It’s not uncommon for people to think they are too old to start exercising. They may believe they have nothing to gain from getting active at a late age. But, the truth is, no matter how old a person is, it’s never too late to begin exercising.
Research on Exercising in the Golden Years.
Two recent studies show that when older adults begin exercising in their 60s, 70s, or even later, they can still gain some important health benefits. The first study, published in the Journal of the American Heart Association, indicated that the small act of just moving a little more can improve overall health. The study suggests that people in their 60s who increase the amount of time they spend doing things like gardening or household tasks and decrease the amount of time they spend sitting have less risk of heart disease.
The second study took place over a 20-week period and involved people who were between the ages of 65 and 79. The participants were relatively healthy before the study, but they lead sedentary lives. During the study, they walked on treadmills on four days of the week, working their way up to 30-minute sessions. Over the course of the study, the people involved said that they were less fatigued as they went about their lives and they had fewer disabilities.
Tips for Older Adults Starting to Exercise.
When it comes to exercise, every little bit of physical activity counts. Just getting your aging relative to move more is a good start. Some things that can help improve the chances they will continue to exercise are:
- Keep it Fun: Look for forms of exercise that the older adult finds enjoyable. They could go swimming, take the dog for a walk, or spend time digging in the garden. They could even dance around the living room.
- Involve Others: For some, exercise is much more fun when done with a friend. Having someone to talk to during a walk can make it feel less like work. If your aging relative could use more friends (and who couldn’t?), look for a group fitness class for older adults where they can work out in a fun environment with people their age.
- Make it Habit: Forming a habit requires repeating the activity over time. Encourage your aging relative to exercise regularly and at about the same time each day. After a while, it will just become routine.
Another way to help your older family member to increase their physical activity is by involving elder care. Elder care providers can go for walks with the senior or drive them to exercise classes. Elder care providers can also ensure the older adult remains safe while they exercise, offering them an arm to hold while walking or just supervising at-home exercise.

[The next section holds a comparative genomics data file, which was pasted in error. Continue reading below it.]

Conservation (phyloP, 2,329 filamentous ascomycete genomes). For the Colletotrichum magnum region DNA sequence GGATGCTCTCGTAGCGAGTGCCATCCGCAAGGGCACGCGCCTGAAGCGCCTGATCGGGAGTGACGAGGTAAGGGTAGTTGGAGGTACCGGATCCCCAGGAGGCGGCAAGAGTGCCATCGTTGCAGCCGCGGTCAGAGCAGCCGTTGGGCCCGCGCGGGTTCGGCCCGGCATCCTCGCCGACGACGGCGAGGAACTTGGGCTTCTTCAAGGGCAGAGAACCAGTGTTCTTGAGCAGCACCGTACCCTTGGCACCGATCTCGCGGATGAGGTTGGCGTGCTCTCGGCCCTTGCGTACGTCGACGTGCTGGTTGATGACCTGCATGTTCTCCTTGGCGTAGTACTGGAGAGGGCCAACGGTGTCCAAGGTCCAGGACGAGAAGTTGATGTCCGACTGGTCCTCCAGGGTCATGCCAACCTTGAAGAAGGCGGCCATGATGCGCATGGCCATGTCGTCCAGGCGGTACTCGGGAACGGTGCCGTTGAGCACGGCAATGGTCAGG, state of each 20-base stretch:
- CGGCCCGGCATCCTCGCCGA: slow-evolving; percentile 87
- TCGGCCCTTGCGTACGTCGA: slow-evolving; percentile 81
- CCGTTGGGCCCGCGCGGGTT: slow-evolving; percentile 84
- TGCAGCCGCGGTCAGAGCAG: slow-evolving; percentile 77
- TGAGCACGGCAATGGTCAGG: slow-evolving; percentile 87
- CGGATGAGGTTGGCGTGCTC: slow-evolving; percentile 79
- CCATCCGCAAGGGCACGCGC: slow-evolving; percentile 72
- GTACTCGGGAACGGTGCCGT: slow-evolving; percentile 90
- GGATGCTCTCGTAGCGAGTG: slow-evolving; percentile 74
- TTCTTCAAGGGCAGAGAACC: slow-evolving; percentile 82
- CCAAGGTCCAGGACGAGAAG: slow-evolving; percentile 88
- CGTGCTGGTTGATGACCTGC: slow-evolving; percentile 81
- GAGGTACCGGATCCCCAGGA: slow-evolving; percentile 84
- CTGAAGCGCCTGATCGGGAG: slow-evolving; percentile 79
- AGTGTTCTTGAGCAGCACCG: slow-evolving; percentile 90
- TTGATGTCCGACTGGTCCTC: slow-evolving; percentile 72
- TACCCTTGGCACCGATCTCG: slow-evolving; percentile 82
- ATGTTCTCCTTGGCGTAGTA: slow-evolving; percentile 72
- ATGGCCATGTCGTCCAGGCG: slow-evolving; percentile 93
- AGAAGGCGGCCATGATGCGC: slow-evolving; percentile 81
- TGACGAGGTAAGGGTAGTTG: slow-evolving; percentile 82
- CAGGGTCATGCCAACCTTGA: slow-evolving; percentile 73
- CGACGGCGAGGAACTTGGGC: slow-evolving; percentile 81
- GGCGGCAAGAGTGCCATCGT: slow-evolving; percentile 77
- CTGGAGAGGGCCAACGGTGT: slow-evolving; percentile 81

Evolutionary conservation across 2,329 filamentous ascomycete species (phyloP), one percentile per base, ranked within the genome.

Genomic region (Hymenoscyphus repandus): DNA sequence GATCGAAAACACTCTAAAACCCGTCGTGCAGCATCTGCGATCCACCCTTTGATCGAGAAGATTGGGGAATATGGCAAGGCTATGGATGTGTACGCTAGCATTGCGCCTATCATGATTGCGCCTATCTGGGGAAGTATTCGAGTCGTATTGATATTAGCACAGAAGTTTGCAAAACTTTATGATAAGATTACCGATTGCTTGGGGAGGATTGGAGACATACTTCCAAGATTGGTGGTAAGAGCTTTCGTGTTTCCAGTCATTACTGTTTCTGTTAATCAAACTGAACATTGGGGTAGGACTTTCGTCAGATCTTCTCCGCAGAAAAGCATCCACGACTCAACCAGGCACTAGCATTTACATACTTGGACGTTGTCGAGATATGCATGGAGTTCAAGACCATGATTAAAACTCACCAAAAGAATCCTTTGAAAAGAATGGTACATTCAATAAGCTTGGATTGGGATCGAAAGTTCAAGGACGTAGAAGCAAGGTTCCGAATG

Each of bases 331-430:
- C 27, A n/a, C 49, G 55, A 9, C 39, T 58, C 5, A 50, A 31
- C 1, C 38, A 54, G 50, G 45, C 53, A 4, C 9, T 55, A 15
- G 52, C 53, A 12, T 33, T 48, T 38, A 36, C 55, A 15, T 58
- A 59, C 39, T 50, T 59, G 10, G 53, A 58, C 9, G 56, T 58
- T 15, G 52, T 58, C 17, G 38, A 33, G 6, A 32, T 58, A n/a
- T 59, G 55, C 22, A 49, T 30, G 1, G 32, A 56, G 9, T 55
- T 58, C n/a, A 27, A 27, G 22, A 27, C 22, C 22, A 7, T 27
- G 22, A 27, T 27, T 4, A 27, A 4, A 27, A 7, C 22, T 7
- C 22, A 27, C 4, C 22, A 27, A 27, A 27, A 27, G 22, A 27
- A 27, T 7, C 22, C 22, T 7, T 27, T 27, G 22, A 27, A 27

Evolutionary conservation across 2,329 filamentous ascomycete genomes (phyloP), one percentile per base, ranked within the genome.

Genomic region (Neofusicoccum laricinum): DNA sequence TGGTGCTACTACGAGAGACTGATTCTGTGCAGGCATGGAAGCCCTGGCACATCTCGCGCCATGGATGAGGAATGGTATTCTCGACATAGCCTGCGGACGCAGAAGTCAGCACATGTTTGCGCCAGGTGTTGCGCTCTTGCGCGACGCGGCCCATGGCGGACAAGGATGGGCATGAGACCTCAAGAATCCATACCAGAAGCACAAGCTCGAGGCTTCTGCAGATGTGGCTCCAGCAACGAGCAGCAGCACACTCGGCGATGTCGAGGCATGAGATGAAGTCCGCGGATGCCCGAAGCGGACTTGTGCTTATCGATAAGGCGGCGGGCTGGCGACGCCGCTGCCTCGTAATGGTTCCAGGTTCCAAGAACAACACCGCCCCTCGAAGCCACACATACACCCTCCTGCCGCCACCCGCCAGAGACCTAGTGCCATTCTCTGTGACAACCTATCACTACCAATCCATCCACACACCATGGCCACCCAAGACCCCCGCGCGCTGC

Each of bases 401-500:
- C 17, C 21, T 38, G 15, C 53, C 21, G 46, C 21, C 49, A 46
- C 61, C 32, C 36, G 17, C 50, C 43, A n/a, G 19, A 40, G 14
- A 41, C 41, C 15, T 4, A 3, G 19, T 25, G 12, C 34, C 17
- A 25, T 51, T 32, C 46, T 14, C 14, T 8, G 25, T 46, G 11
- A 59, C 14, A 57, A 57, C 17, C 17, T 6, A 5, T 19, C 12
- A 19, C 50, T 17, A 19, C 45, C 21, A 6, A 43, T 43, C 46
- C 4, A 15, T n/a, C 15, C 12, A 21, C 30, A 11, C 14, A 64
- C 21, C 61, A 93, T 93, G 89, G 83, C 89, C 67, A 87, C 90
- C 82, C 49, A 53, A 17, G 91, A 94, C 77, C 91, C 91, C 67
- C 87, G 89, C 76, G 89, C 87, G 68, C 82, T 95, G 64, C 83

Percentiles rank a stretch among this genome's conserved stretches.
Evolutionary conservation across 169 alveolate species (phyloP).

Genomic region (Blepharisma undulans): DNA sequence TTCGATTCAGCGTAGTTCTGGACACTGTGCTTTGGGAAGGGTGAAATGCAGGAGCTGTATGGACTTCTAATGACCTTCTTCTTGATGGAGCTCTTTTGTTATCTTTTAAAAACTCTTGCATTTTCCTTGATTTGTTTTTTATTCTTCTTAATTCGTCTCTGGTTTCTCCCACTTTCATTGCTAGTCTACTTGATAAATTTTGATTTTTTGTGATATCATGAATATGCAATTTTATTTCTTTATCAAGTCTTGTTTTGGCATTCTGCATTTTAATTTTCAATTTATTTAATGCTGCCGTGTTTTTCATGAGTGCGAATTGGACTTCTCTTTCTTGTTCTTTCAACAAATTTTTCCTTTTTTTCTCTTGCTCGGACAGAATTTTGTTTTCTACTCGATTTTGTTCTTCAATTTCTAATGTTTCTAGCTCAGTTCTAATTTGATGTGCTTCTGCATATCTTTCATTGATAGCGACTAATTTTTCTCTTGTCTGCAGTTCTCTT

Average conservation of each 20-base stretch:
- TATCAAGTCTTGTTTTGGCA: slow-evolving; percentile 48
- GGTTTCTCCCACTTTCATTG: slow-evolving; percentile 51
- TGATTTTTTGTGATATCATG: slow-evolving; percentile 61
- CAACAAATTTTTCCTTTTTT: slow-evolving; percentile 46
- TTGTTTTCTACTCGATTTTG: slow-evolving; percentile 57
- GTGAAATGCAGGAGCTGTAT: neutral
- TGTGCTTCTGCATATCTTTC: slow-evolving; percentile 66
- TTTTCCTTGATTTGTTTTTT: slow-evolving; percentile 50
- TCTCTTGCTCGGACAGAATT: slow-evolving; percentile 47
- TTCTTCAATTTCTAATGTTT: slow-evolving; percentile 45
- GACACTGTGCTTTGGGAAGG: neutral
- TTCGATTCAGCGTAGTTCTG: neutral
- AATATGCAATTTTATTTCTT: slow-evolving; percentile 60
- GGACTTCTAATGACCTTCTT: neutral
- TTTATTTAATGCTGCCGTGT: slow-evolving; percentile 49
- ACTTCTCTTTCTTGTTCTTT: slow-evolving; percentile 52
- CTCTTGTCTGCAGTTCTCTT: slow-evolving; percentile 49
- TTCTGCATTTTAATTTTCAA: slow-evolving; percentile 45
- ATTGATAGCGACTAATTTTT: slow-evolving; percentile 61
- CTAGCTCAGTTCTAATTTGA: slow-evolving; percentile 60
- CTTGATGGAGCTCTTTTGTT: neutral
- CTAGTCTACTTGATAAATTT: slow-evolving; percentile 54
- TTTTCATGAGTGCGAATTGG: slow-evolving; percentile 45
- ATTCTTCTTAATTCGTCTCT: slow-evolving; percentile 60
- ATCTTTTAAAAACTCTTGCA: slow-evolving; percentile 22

If you or an aging loved one are considering elder care in Healdsburg, CA, call At Your Service Home Care. Call today! (707) 573-1003
She became a discharge planner and immediately fell in love with the concept of home care and the autonomous clinical practice it affords nurses. Dr. Lucy was hooked and has been a strong supporter of home care ever since.Believing people need advocates in healthcare systems, she has championed that cause across the acute care and post-acute care setting.
Dr. Lucy has worked in every aspect of home care from Medicare Certified, DME, Infusion, Hospice and finally Private Duty/Private Pay services. She also works as a home care consultant across the country and as a legal nurse consultant for the home care industry.
Having worked in all areas of home care, Dr. Lucy has a well-rounded perspective of the challenges facing patients, families and the home care industry, and as a provider she advocates for patients through the maze of health care services. Dr. Lucy celebrated over 37 years as a nurse and patient advocate.
Dr. Lucy has a Baccalaureate Degree in Nursing from Lewis University, Romeoville, Illinois.In 1994, she received her Masters of Science in Health Service Administration from St. Mary's University, Moraga, California. Dr. Lucy received her Doctor of Nursing Practice awarded in 2016, graduating with Distinction and a 4.0 GPA.
She did her doctoral work on the global dementia crisis, aging and prevention strategies for healthy living. Developed dementia and Alzheimer's disease plans for aging patients leaving the hospital setting or entering long-term care or home health and hospice environments. She also developed a specialized program for those at risk for dementia and Alzheimer’s disease.
In 1992, Dr. Lucy was designated CAHSAH Certified Home Care Administrator in the inaugural offering of this designation through the California Association for Health Services at Home (CAHSAH).
She is the founder and CEO of Creative Solutions Home Care Consulting Services and At Your Service Nursing & Home Care, a concierge nursing & home care agency that provides the services she believes are essential for seniors to age in place.She offers a higher level of care allowing people to be in their own homes with an emphasis on independence, safety, and quality of life.
Dr. Lucy is the Vice Chair of the Board of Directors for the National Association for Home Care and Hospice (NAHC) and sits on the Board of Directors for California Association for Health Services at Home (CAHSAH).
She has served on the boards for both state and national board associations, and is currently on the following boards and committees: Board of Directors, California State Association for Health Services at Home (CAHSAH), 2002-present, National Association for Home Care and Hospice (NAHC's) Private Duty Home Care Association Director, and multiple state and national home care committees.
Dr. Lucy goes to Washington, DC, several times a year to advocate for senior services and home care issues. She was past Commissioner for the Sonoma Commission on Human Rights.She is past chair of the local Senior Advocacy Services.
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